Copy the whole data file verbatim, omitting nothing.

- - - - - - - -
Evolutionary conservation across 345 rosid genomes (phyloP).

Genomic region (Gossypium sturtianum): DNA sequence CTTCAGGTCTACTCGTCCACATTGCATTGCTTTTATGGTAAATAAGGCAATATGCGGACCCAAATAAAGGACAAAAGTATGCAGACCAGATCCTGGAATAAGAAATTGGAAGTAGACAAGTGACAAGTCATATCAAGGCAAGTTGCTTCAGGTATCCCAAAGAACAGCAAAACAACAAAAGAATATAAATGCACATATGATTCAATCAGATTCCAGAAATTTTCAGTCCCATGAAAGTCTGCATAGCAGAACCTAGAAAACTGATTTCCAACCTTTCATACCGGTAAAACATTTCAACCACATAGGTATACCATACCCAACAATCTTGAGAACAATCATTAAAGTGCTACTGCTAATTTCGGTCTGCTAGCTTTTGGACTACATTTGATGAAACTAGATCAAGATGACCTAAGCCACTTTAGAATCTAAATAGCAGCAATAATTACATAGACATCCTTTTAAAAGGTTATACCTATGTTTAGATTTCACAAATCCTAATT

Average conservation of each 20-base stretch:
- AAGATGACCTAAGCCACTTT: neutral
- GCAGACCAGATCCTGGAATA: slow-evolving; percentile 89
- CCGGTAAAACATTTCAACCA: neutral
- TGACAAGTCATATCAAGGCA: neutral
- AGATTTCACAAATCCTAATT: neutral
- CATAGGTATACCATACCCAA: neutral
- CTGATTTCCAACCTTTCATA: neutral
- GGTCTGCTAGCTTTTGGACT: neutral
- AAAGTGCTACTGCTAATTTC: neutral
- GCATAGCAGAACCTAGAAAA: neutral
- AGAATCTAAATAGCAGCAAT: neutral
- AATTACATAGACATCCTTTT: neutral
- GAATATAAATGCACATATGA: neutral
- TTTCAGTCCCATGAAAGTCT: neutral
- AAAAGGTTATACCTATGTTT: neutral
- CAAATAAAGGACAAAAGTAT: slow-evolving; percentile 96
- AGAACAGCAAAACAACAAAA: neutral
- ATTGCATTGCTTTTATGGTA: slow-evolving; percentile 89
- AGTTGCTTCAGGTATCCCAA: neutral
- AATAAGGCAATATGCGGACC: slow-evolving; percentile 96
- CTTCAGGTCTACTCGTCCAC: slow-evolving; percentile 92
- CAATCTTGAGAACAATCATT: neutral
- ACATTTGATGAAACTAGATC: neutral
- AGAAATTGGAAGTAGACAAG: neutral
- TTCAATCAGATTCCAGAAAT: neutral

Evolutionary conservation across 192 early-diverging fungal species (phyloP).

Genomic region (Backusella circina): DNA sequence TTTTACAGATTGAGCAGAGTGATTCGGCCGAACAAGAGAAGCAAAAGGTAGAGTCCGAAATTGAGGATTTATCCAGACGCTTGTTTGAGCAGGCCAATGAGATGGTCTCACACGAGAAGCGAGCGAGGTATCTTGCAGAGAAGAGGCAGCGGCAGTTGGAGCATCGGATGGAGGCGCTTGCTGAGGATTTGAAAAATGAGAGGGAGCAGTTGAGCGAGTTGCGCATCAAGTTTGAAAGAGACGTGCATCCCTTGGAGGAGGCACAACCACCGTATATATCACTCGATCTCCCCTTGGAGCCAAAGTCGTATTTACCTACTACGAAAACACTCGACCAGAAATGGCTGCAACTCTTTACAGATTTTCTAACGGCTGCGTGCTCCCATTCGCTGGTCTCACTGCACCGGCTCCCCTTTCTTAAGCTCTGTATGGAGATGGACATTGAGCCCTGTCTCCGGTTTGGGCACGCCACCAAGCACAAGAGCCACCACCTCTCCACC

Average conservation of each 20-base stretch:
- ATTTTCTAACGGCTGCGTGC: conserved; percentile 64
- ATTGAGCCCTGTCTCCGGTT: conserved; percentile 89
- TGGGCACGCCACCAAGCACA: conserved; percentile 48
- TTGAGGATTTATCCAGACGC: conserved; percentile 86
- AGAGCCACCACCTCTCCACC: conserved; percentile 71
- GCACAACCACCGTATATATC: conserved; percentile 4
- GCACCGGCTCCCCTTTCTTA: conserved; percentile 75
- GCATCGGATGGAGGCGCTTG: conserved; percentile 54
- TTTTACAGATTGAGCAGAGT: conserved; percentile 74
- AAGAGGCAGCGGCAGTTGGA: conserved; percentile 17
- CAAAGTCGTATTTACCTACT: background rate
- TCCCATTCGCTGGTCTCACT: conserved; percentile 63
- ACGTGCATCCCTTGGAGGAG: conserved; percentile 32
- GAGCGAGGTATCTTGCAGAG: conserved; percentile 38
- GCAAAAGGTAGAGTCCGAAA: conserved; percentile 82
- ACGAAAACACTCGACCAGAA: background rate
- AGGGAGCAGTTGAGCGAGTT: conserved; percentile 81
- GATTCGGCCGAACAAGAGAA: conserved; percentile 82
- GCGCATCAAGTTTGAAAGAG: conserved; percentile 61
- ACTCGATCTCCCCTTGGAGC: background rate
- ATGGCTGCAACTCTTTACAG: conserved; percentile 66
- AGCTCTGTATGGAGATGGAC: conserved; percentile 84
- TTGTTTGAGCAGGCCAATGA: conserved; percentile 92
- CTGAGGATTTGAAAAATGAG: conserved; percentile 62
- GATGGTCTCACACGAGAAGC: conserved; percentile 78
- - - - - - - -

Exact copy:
Evolutionary conservation across 345 rosid genomes (phyloP).

Genomic region (Gossypium sturtianum): DNA sequence CTTCAGGTCTACTCGTCCACATTGCATTGCTTTTATGGTAAATAAGGCAATATGCGGACCCAAATAAAGGACAAAAGTATGCAGACCAGATCCTGGAATAAGAAATTGGAAGTAGACAAGTGACAAGTCATATCAAGGCAAGTTGCTTCAGGTATCCCAAAGAACAGCAAAACAACAAAAGAATATAAATGCACATATGATTCAATCAGATTCCAGAAATTTTCAGTCCCATGAAAGTCTGCATAGCAGAACCTAGAAAACTGATTTCCAACCTTTCATACCGGTAAAACATTTCAACCACATAGGTATACCATACCCAACAATCTTGAGAACAATCATTAAAGTGCTACTGCTAATTTCGGTCTGCTAGCTTTTGGACTACATTTGATGAAACTAGATCAAGATGACCTAAGCCACTTTAGAATCTAAATAGCAGCAATAATTACATAGACATCCTTTTAAAAGGTTATACCTATGTTTAGATTTCACAAATCCTAATT

Average conservation of each 20-base stretch:
- AAGATGACCTAAGCCACTTT: neutral
- GCAGACCAGATCCTGGAATA: slow-evolving; percentile 89
- CCGGTAAAACATTTCAACCA: neutral
- TGACAAGTCATATCAAGGCA: neutral
- AGATTTCACAAATCCTAATT: neutral
- CATAGGTATACCATACCCAA: neutral
- CTGATTTCCAACCTTTCATA: neutral
- GGTCTGCTAGCTTTTGGACT: neutral
- AAAGTGCTACTGCTAATTTC: neutral
- GCATAGCAGAACCTAGAAAA: neutral
- AGAATCTAAATAGCAGCAAT: neutral
- AATTACATAGACATCCTTTT: neutral
- GAATATAAATGCACATATGA: neutral
- TTTCAGTCCCATGAAAGTCT: neutral
- AAAAGGTTATACCTATGTTT: neutral
- CAAATAAAGGACAAAAGTAT: slow-evolving; percentile 96
- AGAACAGCAAAACAACAAAA: neutral
- ATTGCATTGCTTTTATGGTA: slow-evolving; percentile 89
- AGTTGCTTCAGGTATCCCAA: neutral
- AATAAGGCAATATGCGGACC: slow-evolving; percentile 96
- CTTCAGGTCTACTCGTCCAC: slow-evolving; percentile 92
- CAATCTTGAGAACAATCATT: neutral
- ACATTTGATGAAACTAGATC: neutral
- AGAAATTGGAAGTAGACAAG: neutral
- TTCAATCAGATTCCAGAAAT: neutral

Evolutionary conservation across 192 early-diverging fungal species (phyloP).

Genomic region (Backusella circina): DNA sequence TTTTACAGATTGAGCAGAGTGATTCGGCCGAACAAGAGAAGCAAAAGGTAGAGTCCGAAATTGAGGATTTATCCAGACGCTTGTTTGAGCAGGCCAATGAGATGGTCTCACACGAGAAGCGAGCGAGGTATCTTGCAGAGAAGAGGCAGCGGCAGTTGGAGCATCGGATGGAGGCGCTTGCTGAGGATTTGAAAAATGAGAGGGAGCAGTTGAGCGAGTTGCGCATCAAGTTTGAAAGAGACGTGCATCCCTTGGAGGAGGCACAACCACCGTATATATCACTCGATCTCCCCTTGGAGCCAAAGTCGTATTTACCTACTACGAAAACACTCGACCAGAAATGGCTGCAACTCTTTACAGATTTTCTAACGGCTGCGTGCTCCCATTCGCTGGTCTCACTGCACCGGCTCCCCTTTCTTAAGCTCTGTATGGAGATGGACATTGAGCCCTGTCTCCGGTTTGGGCACGCCACCAAGCACAAGAGCCACCACCTCTCCACC

Average conservation of each 20-base stretch:
- ATTTTCTAACGGCTGCGTGC: conserved; percentile 64
- ATTGAGCCCTGTCTCCGGTT: conserved; percentile 89
- TGGGCACGCCACCAAGCACA: conserved; percentile 48
- TTGAGGATTTATCCAGACGC: conserved; percentile 86
- AGAGCCACCACCTCTCCACC: conserved; percentile 71
- GCACAACCACCGTATATATC: conserved; percentile 4
- GCACCGGCTCCCCTTTCTTA: conserved; percentile 75
- GCATCGGATGGAGGCGCTTG: conserved; percentile 54
- TTTTACAGATTGAGCAGAGT: conserved; percentile 74
- AAGAGGCAGCGGCAGTTGGA: conserved; percentile 17
- CAAAGTCGTATTTACCTACT: background rate
- TCCCATTCGCTGGTCTCACT: conserved; percentile 63
- ACGTGCATCCCTTGGAGGAG: conserved; percentile 32
- GAGCGAGGTATCTTGCAGAG: conserved; percentile 38
- GCAAAAGGTAGAGTCCGAAA: conserved; percentile 82
- ACGAAAACACTCGACCAGAA: background rate
- AGGGAGCAGTTGAGCGAGTT: conserved; percentile 81
- GATTCGGCCGAACAAGAGAA: conserved; percentile 82
- GCGCATCAAGTTTGAAAGAG: conserved; percentile 61
- ACTCGATCTCCCCTTGGAGC: background rate
- ATGGCTGCAACTCTTTACAG: conserved; percentile 66
- AGCTCTGTATGGAGATGGAC: conserved; percentile 84
- TTGTTTGAGCAGGCCAATGA: conserved; percentile 92
- CTGAGGATTTGAAAAATGAG: conserved; percentile 62
- GATGGTCTCACACGAGAAGC: conserved; percentile 78